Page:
Saturday, May 17, 2008

Groovy Sort List

I am posting a simple example on how to sort a list in groovy because the examples google knows about aren't what I was looking for. With some deep digging I was able to find a clue that eventually solved my problem.

It's real easy to sort a list of numbers

assert [1,2,3,4] == [3,4,2,1].sort()

Or even strings

assert ['Chad','James','Travis'] == ['James','Travis','Chad'].sort()

But this was my example

class Person {
String id
String name
def list = [new Person(id: '1', name: 'James'),new Person(id: '2', name: 'Travis'), new Person(id: '3', name: 'Chad')]

list.sort() returns James, Travis, Chad

The solution is ridiculously simple (not that I thought the previous sort would work; I have to be realistic; groovy can't do everything for me).

list.sort{} will produce an order of Chad, James, Travis.

In the previous example note the use of the sort closure sort {} verses the sort() method.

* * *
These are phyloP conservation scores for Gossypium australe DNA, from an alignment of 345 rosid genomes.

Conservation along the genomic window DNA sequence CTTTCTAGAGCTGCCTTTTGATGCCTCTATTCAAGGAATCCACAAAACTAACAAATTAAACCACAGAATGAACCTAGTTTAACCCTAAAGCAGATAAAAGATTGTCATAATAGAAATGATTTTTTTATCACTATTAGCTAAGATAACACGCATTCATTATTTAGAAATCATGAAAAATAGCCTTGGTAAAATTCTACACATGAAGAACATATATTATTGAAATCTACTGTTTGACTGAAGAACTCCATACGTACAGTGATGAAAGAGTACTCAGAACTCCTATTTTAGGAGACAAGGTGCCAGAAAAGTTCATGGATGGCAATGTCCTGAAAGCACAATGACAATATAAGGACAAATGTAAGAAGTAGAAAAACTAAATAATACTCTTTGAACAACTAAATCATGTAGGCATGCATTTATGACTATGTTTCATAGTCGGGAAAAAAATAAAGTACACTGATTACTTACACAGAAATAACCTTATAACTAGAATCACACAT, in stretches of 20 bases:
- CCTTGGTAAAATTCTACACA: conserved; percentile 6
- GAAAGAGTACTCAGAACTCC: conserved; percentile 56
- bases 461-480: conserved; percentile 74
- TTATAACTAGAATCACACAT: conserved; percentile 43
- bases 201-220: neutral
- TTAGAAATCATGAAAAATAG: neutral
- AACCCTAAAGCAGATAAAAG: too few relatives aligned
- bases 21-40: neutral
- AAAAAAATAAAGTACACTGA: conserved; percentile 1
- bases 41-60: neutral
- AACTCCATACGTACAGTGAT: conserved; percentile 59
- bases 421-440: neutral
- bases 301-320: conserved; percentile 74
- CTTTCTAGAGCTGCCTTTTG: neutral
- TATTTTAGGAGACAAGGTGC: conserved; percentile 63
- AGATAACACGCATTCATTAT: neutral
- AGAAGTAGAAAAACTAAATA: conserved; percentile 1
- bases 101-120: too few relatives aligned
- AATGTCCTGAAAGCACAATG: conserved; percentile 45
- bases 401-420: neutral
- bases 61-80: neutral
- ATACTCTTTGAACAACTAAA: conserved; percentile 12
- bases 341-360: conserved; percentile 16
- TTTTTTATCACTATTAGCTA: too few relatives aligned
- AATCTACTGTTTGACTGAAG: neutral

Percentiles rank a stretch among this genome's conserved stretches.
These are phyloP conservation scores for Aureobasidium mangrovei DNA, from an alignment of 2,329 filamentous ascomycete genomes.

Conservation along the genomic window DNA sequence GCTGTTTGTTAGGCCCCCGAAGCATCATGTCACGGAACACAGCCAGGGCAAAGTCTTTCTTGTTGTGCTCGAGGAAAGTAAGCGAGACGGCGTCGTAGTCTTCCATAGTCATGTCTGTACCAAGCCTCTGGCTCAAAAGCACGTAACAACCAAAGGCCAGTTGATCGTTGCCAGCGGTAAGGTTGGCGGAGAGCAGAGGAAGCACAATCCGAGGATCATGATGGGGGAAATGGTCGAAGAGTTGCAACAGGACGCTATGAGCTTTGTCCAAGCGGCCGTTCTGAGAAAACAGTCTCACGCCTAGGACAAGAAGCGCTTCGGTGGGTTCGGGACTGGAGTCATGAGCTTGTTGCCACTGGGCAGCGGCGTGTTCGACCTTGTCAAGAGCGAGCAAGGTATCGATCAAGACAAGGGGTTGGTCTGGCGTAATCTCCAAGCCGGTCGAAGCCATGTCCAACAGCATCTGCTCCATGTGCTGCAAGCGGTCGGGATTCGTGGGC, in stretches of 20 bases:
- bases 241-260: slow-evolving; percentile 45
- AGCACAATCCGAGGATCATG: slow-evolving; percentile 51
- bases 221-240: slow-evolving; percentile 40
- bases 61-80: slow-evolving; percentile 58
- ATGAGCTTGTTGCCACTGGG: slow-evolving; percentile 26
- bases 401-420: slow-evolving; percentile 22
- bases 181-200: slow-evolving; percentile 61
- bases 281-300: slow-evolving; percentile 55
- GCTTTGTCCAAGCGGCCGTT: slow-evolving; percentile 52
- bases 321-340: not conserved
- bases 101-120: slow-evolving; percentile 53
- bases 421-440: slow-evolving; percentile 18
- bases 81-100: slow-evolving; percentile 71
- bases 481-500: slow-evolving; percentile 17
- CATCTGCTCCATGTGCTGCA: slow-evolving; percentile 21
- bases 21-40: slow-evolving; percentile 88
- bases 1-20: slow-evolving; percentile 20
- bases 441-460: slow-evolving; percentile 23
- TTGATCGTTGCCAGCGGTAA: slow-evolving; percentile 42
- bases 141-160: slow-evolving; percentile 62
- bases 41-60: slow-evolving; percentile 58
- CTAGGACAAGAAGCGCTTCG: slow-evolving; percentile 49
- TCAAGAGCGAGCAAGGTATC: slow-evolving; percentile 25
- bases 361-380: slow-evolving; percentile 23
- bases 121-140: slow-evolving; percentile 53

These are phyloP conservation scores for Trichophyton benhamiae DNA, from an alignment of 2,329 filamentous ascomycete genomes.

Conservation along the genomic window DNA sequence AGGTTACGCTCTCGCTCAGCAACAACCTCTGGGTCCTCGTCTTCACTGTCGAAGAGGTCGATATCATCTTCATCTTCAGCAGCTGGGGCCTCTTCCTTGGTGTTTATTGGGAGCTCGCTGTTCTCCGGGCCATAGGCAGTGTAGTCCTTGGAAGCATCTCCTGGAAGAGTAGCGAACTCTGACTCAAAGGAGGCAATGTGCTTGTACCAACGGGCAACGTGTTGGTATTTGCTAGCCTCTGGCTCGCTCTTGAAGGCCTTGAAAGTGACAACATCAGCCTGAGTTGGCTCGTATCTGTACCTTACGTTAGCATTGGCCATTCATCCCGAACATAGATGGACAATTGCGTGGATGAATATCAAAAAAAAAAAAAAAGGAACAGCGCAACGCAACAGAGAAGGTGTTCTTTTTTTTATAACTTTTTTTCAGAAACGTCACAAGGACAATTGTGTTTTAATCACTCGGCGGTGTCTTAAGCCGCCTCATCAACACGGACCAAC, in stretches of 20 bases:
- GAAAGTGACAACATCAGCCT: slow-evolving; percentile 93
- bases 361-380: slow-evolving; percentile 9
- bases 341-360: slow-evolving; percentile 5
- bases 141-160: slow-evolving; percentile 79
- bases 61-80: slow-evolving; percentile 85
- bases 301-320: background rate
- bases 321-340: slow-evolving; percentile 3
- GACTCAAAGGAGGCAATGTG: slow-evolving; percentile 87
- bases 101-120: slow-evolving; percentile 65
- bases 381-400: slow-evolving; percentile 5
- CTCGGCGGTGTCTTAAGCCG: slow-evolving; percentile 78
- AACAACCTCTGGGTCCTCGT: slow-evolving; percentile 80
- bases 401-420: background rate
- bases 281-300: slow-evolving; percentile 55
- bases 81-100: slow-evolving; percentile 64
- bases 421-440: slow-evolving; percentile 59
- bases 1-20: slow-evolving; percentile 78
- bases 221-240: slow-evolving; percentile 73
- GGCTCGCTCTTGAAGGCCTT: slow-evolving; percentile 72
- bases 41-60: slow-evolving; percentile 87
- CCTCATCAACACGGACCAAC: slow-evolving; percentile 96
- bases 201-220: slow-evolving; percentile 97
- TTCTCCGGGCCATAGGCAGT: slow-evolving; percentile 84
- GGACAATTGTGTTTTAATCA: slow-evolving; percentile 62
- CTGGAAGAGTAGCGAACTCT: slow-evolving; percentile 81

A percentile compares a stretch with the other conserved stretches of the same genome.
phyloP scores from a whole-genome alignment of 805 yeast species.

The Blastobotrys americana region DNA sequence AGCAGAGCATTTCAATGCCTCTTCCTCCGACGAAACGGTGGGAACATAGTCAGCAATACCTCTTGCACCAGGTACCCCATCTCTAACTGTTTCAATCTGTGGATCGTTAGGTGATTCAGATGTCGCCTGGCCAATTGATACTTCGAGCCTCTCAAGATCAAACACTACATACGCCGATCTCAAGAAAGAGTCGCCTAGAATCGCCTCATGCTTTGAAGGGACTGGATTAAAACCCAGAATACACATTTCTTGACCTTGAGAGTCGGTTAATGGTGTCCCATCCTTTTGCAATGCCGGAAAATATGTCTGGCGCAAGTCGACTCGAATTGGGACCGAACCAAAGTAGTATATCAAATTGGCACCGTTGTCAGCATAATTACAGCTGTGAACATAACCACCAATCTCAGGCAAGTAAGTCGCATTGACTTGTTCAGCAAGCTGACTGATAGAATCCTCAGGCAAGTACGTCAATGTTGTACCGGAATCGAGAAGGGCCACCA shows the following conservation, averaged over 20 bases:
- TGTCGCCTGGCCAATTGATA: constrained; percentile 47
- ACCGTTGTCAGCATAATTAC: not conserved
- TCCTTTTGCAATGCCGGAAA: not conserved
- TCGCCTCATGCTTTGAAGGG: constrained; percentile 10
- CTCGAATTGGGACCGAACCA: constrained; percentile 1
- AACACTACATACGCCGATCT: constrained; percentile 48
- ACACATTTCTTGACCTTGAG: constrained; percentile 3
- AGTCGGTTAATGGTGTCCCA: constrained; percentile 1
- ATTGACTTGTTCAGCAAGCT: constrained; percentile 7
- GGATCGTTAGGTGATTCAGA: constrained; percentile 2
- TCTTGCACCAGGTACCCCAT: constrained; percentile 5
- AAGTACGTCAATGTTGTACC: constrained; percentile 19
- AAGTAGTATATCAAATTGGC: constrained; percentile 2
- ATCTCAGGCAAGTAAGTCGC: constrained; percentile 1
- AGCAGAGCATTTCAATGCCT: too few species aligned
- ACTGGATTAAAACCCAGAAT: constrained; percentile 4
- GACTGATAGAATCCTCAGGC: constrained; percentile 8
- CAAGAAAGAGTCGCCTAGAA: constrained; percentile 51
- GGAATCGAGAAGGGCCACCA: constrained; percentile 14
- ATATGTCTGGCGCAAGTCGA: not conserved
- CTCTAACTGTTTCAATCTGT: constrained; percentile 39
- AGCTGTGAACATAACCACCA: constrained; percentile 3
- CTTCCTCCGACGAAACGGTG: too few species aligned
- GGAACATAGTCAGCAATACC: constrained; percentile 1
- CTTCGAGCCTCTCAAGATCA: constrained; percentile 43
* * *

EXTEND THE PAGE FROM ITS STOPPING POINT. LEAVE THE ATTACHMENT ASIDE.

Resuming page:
Now I am not sure, off the top of my head and without a Groovy book handy, the simplest way to sort case insensitive.

assert ['a1','A1'] == ['A1,'a1'].sort{fancy closure}


Anonymous said...

You sir, are my friggin' hero. I've been messing with trying to create my own tag, etc for this, and you have the answer!

Thank you 10 times over!

Anonymous said...

Your post really helped me, James.

I found myself wanting case-insensitive sorting, too, so here's what worked for me (I tweaked your test data to make it more obvious):

assert ['a1', 'A2', 'a3'] == ['A2','a3', 'a1'].sort { a, b -> a.compareToIgnoreCase b }

Richard Berger said...

Very helpful indeed - thanks for posting!

Chad Sturtz said...